Romani group's IBM Holocaust lawsuit in Swiss courts could lead to $12bn in claims throughout Europe

Roma in the concentration camp Osvetim

A Swiss court has cleared the way for a group of Roma to sue the U.S. computer giant IBM for allegedly helping Nazi Germany track and identify victims for slaughter in concentration camps during World War II. The case could open the door to claims from Roma groups throughout Europe, including in the Czech Republic, where over 90 percent of the Romani population was killed during WW II.

IBM had its European headquarters in Geneva during World War II, and allegedly helped Nazi bureaucrats orchestrate the mass murder of Roma by knowingly allowing the regime to use its punch-card Hollerith tabulating machines — the mainframe computers of its era — in order to compile and archive information on intended victims.

A vintage recording, there, of just such an IBM tabulating machine.

Nazis killed an estimated six million Jews and 600,000 Roma from 1939 to 1945. The Nazis considered both Jews and Roma as "potential polluters" of the so-called Aryan race and propagated the belief that Roma were criminal by heredity.

In Swiss courts now, five Roma plaintiffs — all of whom lost family members in Nazi death camps — are seeking $20,000 each from IBM for its alleged role. But this is a test case that could eventually lead to a wider $12 billion claim against IBM by Roma victims' groups throughout Europe.

Markus Pape, the spokesman for the Committee for the Redress of the Romani Holocaust (VPORH), a Prague-based Romani organisation, told us that any case that brings to the public eye the fact that hundreds of thousands of Roma died in the Holocaust has merit.

"It's almost unknown that there was a Romani Holocaust; that almost 95 percent of the Roma who had lived in this country [territory] for some 600 years perished in the Second World War and due to the politics of Nazi Germany, and that only very few survived. The majority of Roma who live in the Czech Republic today are descendents of Roma who came from Slovakia, after the Second World War."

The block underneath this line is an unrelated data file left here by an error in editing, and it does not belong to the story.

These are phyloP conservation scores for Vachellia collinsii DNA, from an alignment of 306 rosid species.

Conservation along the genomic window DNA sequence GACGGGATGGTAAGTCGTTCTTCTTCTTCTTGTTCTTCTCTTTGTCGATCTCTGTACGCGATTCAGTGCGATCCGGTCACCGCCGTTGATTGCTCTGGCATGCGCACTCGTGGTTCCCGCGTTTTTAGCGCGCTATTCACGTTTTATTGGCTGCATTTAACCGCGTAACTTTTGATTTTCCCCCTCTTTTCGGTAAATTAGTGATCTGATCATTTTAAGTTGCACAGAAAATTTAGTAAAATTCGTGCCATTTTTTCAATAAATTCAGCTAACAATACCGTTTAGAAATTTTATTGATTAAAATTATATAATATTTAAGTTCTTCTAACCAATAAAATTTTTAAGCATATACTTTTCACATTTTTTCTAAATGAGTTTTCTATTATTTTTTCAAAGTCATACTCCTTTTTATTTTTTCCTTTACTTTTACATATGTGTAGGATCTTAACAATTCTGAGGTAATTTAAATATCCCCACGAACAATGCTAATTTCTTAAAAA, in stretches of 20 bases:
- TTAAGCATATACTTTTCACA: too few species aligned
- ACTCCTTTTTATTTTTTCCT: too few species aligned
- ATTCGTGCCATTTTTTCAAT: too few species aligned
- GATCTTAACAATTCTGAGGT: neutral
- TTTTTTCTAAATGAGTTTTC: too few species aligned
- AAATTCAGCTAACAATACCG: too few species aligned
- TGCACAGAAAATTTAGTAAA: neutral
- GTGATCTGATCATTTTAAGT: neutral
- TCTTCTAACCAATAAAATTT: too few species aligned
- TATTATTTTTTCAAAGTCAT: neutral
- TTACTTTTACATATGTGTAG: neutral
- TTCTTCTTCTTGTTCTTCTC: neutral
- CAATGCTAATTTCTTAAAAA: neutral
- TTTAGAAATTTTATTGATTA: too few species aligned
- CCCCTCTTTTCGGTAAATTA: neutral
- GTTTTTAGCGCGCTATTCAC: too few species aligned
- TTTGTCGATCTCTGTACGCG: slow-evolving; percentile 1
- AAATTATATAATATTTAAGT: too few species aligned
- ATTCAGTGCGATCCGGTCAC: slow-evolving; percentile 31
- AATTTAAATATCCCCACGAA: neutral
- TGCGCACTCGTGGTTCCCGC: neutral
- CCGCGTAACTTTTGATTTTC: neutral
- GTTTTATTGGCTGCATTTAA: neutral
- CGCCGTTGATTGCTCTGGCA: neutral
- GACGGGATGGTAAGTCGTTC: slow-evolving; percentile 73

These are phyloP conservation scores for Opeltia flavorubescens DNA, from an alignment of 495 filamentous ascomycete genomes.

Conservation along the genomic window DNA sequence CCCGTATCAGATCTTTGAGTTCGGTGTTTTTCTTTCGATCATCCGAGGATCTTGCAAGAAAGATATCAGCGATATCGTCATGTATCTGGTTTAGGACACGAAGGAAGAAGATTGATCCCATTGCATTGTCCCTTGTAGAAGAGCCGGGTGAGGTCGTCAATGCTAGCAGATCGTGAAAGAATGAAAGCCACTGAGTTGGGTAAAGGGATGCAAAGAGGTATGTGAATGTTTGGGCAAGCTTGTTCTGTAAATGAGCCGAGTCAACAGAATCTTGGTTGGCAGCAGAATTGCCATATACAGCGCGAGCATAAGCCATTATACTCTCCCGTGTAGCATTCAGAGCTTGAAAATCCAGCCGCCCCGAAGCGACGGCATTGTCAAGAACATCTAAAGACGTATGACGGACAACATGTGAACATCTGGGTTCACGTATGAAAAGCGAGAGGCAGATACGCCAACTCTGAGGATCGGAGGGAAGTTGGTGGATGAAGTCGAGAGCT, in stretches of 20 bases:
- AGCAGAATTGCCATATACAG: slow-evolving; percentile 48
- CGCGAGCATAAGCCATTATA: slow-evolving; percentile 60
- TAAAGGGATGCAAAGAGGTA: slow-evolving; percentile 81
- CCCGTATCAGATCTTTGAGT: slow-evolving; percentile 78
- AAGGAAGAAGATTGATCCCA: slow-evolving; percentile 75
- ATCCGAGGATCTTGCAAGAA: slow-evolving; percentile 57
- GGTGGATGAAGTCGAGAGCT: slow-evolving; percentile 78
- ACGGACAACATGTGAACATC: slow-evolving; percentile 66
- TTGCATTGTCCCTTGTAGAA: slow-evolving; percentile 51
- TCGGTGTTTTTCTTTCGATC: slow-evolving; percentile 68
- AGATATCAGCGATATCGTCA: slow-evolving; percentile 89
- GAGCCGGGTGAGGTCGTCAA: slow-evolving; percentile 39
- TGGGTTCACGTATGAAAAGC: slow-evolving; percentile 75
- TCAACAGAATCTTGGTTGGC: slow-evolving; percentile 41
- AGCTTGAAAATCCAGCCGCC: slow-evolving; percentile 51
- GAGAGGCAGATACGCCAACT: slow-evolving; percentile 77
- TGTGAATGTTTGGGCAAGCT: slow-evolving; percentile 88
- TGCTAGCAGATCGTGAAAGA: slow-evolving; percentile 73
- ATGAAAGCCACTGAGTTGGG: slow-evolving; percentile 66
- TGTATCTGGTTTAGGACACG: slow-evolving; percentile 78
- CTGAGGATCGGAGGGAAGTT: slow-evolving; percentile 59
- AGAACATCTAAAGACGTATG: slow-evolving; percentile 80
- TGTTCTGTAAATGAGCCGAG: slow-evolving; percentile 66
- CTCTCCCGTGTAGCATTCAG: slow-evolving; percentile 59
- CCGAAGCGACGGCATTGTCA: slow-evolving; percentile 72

"Since the mid 1990s there have been successes in the field of compensation — also for Roma victims of the Holocaust. [...] I am glad for every attempt heading to prove or to show a range of the Romani Holocaust and to prove the fact that until today Roma are discriminated against, also in the question of compensation, for suffering and loss of property."

Already during the First Republic of Czechoslovakia, before the Nazi invasion, government officials had drafted proposals to "manage" the unemployed and work camps for the Roma had appeared.

The director of the Museum of Romani Culture in Brno, Dr Jana Horvathova, is a Czech Roma, whose ancestors had lived for many generations before World War II in the countryside of Moravia. Her family was virtually wiped out during the Holocaust.

Dr Horvathova told Radio Prague's Dita Asiedu at a seminar on the Roma holocaust held last summer that hundreds of Roma died in Czech work camps; thousands more were exploited there before being sent on to places like Auschwitz.

"In the camps in Lety and Hodonin, there must have been over three thousand Roma. In each camp about three hundred died. They were mainly women and children, for whom the conditions were too harsh. As far as the total number of Roma victims during WWII is concerned, it is still being discussed because there is little documentation. The numbers vary between 350,000 and two million. I personally think that there were about half a million victims."

Historians have known for decades about the Nazi's use of IBM's Hollerith tabulators in compiling lists of European Jews and Roma, and that German bureaucrats used IBM machinery to improve the efficiency of the so-called "Final Solution."

In its defence, the U.S. computer giant has argued it had lost control of its German subsidy Dehomag before World War II began in 1939.

In 2001, Jewish Holocaust survivors dropped a case against IBM similar to that of the Roma's now, so that they would be able to collect from a $5 billion compensation fund established by the German government and German businesses, whose representatives had publicly stated that the IBM lawsuit threatened the conditions of that accord. IBM contributed $3 million to the German compensation fund.